The Aug. 10 derecho created $88 million in losses for Cedar Rapids-based insurer United Fire Group, which already had plans to exit the personal insurance business.
The company ended third quarter 2020 on Sept. 30 with a net loss of $37.2 million, compared with a net loss of $2.3 million for the same quarter of 2019.
“The third quarter of 2020, similar to the second quarter, was once again impacted by historically high catastrophe losses,” Randy Ramlo, United Fire Group president and chief executive officer, said in a statement.
“The catastrophe losses were from 25 catastrophe events, with the most notable catastrophe event being the August Midwest derecho, causing widespread storms and high winds.
“The August Midwest derecho was a full retention loss, with losses in excess of our stated reinsurance retention of $20 million. Total losses from this storm were $88.0 million, with $68.0 million of reinsurance recoveries.”
A UFG spokesman did not say how much of the $88 million came from personal insurance lines.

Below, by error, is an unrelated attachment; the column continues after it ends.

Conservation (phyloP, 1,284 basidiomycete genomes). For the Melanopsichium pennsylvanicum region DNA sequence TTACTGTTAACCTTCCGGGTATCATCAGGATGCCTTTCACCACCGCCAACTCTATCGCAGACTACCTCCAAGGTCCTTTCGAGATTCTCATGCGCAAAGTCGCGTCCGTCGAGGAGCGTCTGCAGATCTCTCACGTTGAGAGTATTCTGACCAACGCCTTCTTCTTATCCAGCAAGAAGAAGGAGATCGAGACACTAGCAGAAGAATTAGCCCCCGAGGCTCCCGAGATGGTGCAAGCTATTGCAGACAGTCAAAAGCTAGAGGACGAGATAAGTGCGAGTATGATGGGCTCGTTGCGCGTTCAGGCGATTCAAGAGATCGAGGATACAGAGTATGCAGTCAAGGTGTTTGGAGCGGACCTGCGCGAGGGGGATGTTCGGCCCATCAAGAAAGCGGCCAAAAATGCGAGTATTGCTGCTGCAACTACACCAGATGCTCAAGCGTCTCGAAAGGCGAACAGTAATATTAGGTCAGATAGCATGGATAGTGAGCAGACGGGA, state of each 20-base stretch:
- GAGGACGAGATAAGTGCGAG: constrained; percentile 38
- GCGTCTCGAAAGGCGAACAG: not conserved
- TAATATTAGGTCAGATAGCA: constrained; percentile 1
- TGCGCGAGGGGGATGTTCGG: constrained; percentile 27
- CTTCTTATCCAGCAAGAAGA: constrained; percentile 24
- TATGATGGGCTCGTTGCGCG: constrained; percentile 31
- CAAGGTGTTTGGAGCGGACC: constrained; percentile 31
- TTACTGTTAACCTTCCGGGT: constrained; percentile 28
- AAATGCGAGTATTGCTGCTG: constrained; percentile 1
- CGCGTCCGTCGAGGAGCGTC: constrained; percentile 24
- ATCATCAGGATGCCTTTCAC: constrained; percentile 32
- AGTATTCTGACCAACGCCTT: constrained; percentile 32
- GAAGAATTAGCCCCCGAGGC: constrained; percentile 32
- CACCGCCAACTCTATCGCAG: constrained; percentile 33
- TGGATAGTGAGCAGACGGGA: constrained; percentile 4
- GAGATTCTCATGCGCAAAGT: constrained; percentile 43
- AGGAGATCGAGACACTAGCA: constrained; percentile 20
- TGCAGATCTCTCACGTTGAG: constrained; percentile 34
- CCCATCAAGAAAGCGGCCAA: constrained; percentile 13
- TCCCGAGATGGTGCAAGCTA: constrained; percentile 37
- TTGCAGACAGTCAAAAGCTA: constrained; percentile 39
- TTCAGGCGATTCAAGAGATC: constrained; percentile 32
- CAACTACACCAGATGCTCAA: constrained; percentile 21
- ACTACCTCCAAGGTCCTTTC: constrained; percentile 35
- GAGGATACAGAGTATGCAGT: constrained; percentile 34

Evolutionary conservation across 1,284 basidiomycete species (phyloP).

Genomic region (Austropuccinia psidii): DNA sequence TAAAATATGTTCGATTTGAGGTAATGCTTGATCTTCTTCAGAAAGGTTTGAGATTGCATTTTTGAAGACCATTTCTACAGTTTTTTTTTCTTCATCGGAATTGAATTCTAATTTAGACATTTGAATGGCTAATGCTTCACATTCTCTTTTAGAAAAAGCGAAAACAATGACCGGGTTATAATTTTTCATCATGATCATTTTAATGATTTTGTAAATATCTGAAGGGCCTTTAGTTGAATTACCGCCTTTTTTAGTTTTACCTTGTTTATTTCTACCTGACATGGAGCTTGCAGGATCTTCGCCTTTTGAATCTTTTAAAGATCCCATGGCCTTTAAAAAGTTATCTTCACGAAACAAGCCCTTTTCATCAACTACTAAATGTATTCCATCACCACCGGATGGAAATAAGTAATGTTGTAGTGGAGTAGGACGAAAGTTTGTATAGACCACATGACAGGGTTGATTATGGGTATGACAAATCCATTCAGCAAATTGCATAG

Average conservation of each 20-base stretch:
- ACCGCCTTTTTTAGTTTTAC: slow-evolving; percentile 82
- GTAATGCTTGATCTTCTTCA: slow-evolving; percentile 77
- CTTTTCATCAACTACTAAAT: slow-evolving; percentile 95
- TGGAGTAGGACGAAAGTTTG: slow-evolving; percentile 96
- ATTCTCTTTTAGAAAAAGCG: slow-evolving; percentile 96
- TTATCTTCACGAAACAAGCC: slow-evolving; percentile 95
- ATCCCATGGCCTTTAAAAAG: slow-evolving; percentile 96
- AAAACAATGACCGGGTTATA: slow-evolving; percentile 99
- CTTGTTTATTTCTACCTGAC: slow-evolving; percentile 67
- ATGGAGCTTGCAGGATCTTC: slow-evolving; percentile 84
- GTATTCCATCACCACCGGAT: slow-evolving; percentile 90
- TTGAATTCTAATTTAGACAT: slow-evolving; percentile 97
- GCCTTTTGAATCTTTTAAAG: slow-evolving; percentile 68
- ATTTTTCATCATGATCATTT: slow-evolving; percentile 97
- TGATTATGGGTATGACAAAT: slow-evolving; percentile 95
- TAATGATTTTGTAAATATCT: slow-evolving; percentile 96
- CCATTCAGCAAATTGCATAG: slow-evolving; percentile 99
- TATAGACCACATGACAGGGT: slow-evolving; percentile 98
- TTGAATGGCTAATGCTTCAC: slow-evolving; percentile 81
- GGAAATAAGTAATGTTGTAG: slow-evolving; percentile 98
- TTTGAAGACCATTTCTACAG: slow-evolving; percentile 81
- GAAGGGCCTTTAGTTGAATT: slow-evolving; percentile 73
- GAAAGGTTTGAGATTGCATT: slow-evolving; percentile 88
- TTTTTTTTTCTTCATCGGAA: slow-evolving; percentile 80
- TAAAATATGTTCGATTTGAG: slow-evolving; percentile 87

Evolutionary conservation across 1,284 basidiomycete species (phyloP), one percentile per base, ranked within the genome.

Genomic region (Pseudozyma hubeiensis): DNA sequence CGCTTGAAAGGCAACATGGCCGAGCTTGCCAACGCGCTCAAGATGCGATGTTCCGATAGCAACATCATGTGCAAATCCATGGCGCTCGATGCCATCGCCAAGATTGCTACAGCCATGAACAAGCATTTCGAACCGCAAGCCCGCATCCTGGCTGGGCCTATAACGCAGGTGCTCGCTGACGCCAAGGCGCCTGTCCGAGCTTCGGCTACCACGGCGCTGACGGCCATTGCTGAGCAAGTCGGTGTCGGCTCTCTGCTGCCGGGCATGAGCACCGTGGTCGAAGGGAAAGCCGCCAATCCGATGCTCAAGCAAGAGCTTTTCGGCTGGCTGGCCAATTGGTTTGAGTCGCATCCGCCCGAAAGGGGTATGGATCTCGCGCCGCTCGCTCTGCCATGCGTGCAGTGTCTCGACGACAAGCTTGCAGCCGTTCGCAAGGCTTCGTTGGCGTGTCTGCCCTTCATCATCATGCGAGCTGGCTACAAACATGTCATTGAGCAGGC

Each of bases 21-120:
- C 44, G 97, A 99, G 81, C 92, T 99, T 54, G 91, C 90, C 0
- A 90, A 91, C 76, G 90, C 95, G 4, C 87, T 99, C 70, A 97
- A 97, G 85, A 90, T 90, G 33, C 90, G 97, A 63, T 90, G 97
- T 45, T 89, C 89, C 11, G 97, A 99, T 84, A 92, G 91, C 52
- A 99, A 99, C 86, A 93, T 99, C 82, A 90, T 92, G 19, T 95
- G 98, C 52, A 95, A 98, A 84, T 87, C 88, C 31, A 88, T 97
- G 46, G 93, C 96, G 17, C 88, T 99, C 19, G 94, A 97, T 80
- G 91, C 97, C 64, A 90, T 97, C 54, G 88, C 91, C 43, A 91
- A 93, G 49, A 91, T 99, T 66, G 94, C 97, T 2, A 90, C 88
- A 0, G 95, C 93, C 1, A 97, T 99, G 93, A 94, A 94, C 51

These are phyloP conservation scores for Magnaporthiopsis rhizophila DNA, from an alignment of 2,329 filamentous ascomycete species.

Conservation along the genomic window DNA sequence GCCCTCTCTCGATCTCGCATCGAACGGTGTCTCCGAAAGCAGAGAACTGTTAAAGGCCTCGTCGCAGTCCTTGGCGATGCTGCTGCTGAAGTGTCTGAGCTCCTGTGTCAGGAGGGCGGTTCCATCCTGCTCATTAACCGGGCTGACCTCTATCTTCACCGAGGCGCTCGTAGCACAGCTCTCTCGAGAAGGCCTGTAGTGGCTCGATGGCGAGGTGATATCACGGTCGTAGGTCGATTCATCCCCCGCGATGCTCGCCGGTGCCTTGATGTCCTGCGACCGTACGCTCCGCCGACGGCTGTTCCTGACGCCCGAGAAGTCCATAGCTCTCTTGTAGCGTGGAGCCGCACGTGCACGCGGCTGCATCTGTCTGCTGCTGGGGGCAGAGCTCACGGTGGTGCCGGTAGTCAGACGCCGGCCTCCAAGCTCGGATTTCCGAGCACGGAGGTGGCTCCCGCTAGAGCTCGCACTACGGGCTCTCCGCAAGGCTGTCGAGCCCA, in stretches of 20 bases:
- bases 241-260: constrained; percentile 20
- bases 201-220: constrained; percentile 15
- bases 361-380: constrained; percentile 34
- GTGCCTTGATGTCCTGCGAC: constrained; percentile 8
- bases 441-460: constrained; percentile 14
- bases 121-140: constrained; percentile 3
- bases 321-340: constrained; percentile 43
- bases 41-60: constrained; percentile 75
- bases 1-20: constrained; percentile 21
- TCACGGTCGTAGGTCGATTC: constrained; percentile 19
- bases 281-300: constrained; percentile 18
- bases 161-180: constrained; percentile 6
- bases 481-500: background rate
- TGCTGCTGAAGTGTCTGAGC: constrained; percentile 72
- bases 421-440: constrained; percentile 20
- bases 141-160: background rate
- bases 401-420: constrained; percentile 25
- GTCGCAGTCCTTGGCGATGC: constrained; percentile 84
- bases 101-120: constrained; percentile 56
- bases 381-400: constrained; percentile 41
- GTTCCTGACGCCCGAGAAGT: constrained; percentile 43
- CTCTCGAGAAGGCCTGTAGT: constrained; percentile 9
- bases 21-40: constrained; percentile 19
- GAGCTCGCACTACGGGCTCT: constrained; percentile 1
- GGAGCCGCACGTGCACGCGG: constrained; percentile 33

The insurer reached an agreement in May with Nationwide Mutual Insurance Group to sell the personal insurance policies.
Columbus, Ohio-based Nationwide had the ability to start offering contracts to UFG agents in the third quarter.
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Ramlo said in a May news release the move was “purely a strategic one as we concentrate our efforts on the growth and profitability of our core commercial lines business, including commercial insurance, excess and surplus lines insurance and surety bonds.”
To prevent any lapse in coverage for policyholders, Nationwide will provide replacement policies to UFG’s personal lines policyholders at the time of renewal, the Cedar Rapids company said on its website.
Those policies, UFG said, will “reflect nearly identical or improved coverage and pricing.”
Ramlo recently said United Fire Group continues to expect the impact of the COVID-19 pandemic to be manageable.
“As we mentioned the last two quarters, there was some impact to net premiums earned due to the impact of the COVID-19 pandemic but it was less significant than the impact from our focus on improving the profitability of our commercial auto book in the first nine months of 2020.” Ramlo said.
“Nearly all of the policies we have issued contain contract language that specifically excludes business interruption coverage for losses due to viruses such as the COVID-19 pandemic.
“However, we cannot determine how any changes in legislation, regulations and interpretations by the courts regarding these exclusions will impact the company in the future.”
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